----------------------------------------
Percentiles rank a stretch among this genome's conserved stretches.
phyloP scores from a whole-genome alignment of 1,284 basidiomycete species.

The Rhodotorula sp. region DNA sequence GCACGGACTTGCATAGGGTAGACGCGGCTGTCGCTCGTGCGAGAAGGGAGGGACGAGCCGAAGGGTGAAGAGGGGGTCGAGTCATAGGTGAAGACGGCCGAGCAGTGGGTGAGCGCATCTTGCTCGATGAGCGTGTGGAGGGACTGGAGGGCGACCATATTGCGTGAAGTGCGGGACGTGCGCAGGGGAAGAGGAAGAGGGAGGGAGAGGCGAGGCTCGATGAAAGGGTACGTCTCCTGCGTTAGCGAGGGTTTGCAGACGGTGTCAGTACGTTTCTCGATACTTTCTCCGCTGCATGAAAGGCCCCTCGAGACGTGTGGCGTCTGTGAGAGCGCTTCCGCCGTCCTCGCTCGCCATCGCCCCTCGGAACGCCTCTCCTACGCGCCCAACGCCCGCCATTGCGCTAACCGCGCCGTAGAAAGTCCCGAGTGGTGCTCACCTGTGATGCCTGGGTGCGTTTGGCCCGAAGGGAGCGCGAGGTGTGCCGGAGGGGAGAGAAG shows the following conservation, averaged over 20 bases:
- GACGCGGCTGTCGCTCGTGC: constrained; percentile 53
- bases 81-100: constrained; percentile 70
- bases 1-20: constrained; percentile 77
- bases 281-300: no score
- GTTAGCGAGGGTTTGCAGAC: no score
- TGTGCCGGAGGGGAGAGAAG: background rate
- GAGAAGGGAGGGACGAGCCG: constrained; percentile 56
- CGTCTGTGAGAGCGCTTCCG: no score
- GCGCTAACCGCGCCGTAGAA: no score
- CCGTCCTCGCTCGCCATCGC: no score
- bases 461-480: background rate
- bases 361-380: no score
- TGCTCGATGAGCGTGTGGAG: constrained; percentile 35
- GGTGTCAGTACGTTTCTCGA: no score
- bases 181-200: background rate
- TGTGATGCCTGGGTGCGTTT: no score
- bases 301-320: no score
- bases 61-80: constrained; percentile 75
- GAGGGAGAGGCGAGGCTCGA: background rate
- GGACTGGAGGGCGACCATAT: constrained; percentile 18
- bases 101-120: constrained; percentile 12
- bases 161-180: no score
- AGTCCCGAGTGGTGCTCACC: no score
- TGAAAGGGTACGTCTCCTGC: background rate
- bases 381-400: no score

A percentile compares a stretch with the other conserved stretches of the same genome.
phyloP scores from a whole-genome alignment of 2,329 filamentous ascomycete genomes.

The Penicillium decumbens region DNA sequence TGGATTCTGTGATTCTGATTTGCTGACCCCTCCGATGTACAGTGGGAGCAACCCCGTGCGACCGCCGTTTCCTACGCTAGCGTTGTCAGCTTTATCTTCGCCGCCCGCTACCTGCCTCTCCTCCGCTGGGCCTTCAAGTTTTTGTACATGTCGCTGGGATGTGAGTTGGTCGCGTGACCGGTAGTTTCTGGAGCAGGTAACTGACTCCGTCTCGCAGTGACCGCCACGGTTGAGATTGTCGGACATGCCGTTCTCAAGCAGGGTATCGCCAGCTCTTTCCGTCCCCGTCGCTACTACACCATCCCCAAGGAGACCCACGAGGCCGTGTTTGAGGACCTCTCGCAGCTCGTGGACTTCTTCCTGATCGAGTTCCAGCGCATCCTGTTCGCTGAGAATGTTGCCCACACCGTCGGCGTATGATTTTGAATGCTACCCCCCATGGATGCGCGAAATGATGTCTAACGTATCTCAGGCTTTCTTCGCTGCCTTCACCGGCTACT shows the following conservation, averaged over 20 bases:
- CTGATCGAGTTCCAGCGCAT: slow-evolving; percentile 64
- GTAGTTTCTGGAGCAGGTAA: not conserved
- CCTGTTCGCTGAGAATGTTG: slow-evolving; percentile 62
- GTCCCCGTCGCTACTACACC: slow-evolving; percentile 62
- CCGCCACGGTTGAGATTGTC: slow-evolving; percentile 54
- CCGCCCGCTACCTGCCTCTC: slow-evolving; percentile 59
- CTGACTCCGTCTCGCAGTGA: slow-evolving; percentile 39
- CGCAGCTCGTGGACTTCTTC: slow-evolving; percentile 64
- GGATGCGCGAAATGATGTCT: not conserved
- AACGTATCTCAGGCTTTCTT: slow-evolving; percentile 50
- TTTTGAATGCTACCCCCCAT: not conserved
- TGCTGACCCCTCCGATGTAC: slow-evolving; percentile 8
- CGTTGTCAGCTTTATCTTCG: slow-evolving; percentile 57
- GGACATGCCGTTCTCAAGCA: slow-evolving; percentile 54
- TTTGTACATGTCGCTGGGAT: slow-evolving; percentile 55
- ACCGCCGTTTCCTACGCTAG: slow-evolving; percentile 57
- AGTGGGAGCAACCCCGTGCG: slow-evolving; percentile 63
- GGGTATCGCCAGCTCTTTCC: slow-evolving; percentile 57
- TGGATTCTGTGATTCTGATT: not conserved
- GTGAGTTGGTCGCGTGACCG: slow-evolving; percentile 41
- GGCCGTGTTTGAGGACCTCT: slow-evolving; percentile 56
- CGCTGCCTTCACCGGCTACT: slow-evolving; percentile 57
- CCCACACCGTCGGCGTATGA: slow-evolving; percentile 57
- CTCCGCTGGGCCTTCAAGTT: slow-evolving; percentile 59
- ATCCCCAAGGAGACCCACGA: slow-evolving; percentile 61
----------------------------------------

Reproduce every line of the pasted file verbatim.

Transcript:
Percentiles rank a stretch among this genome's conserved stretches.
phyloP scores from a whole-genome alignment of 1,284 basidiomycete species.

The Rhodotorula sp. region DNA sequence GCACGGACTTGCATAGGGTAGACGCGGCTGTCGCTCGTGCGAGAAGGGAGGGACGAGCCGAAGGGTGAAGAGGGGGTCGAGTCATAGGTGAAGACGGCCGAGCAGTGGGTGAGCGCATCTTGCTCGATGAGCGTGTGGAGGGACTGGAGGGCGACCATATTGCGTGAAGTGCGGGACGTGCGCAGGGGAAGAGGAAGAGGGAGGGAGAGGCGAGGCTCGATGAAAGGGTACGTCTCCTGCGTTAGCGAGGGTTTGCAGACGGTGTCAGTACGTTTCTCGATACTTTCTCCGCTGCATGAAAGGCCCCTCGAGACGTGTGGCGTCTGTGAGAGCGCTTCCGCCGTCCTCGCTCGCCATCGCCCCTCGGAACGCCTCTCCTACGCGCCCAACGCCCGCCATTGCGCTAACCGCGCCGTAGAAAGTCCCGAGTGGTGCTCACCTGTGATGCCTGGGTGCGTTTGGCCCGAAGGGAGCGCGAGGTGTGCCGGAGGGGAGAGAAG shows the following conservation, averaged over 20 bases:
- GACGCGGCTGTCGCTCGTGC: constrained; percentile 53
- bases 81-100: constrained; percentile 70
- bases 1-20: constrained; percentile 77
- bases 281-300: no score
- GTTAGCGAGGGTTTGCAGAC: no score
- TGTGCCGGAGGGGAGAGAAG: background rate
- GAGAAGGGAGGGACGAGCCG: constrained; percentile 56
- CGTCTGTGAGAGCGCTTCCG: no score
- GCGCTAACCGCGCCGTAGAA: no score
- CCGTCCTCGCTCGCCATCGC: no score
- bases 461-480: background rate
- bases 361-380: no score
- TGCTCGATGAGCGTGTGGAG: constrained; percentile 35
- GGTGTCAGTACGTTTCTCGA: no score
- bases 181-200: background rate
- TGTGATGCCTGGGTGCGTTT: no score
- bases 301-320: no score
- bases 61-80: constrained; percentile 75
- GAGGGAGAGGCGAGGCTCGA: background rate
- GGACTGGAGGGCGACCATAT: constrained; percentile 18
- bases 101-120: constrained; percentile 12
- bases 161-180: no score
- AGTCCCGAGTGGTGCTCACC: no score
- TGAAAGGGTACGTCTCCTGC: background rate
- bases 381-400: no score

A percentile compares a stretch with the other conserved stretches of the same genome.
phyloP scores from a whole-genome alignment of 2,329 filamentous ascomycete genomes.

The Penicillium decumbens region DNA sequence TGGATTCTGTGATTCTGATTTGCTGACCCCTCCGATGTACAGTGGGAGCAACCCCGTGCGACCGCCGTTTCCTACGCTAGCGTTGTCAGCTTTATCTTCGCCGCCCGCTACCTGCCTCTCCTCCGCTGGGCCTTCAAGTTTTTGTACATGTCGCTGGGATGTGAGTTGGTCGCGTGACCGGTAGTTTCTGGAGCAGGTAACTGACTCCGTCTCGCAGTGACCGCCACGGTTGAGATTGTCGGACATGCCGTTCTCAAGCAGGGTATCGCCAGCTCTTTCCGTCCCCGTCGCTACTACACCATCCCCAAGGAGACCCACGAGGCCGTGTTTGAGGACCTCTCGCAGCTCGTGGACTTCTTCCTGATCGAGTTCCAGCGCATCCTGTTCGCTGAGAATGTTGCCCACACCGTCGGCGTATGATTTTGAATGCTACCCCCCATGGATGCGCGAAATGATGTCTAACGTATCTCAGGCTTTCTTCGCTGCCTTCACCGGCTACT shows the following conservation, averaged over 20 bases:
- CTGATCGAGTTCCAGCGCAT: slow-evolving; percentile 64
- GTAGTTTCTGGAGCAGGTAA: not conserved
- CCTGTTCGCTGAGAATGTTG: slow-evolving; percentile 62
- GTCCCCGTCGCTACTACACC: slow-evolving; percentile 62
- CCGCCACGGTTGAGATTGTC: slow-evolving; percentile 54
- CCGCCCGCTACCTGCCTCTC: slow-evolving; percentile 59
- CTGACTCCGTCTCGCAGTGA: slow-evolving; percentile 39
- CGCAGCTCGTGGACTTCTTC: slow-evolving; percentile 64
- GGATGCGCGAAATGATGTCT: not conserved
- AACGTATCTCAGGCTTTCTT: slow-evolving; percentile 50
- TTTTGAATGCTACCCCCCAT: not conserved
- TGCTGACCCCTCCGATGTAC: slow-evolving; percentile 8
- CGTTGTCAGCTTTATCTTCG: slow-evolving; percentile 57
- GGACATGCCGTTCTCAAGCA: slow-evolving; percentile 54
- TTTGTACATGTCGCTGGGAT: slow-evolving; percentile 55
- ACCGCCGTTTCCTACGCTAG: slow-evolving; percentile 57
- AGTGGGAGCAACCCCGTGCG: slow-evolving; percentile 63
- GGGTATCGCCAGCTCTTTCC: slow-evolving; percentile 57
- TGGATTCTGTGATTCTGATT: not conserved
- GTGAGTTGGTCGCGTGACCG: slow-evolving; percentile 41
- GGCCGTGTTTGAGGACCTCT: slow-evolving; percentile 56
- CGCTGCCTTCACCGGCTACT: slow-evolving; percentile 57
- CCCACACCGTCGGCGTATGA: slow-evolving; percentile 57
- CTCCGCTGGGCCTTCAAGTT: slow-evolving; percentile 59
- ATCCCCAAGGAGACCCACGA: slow-evolving; percentile 61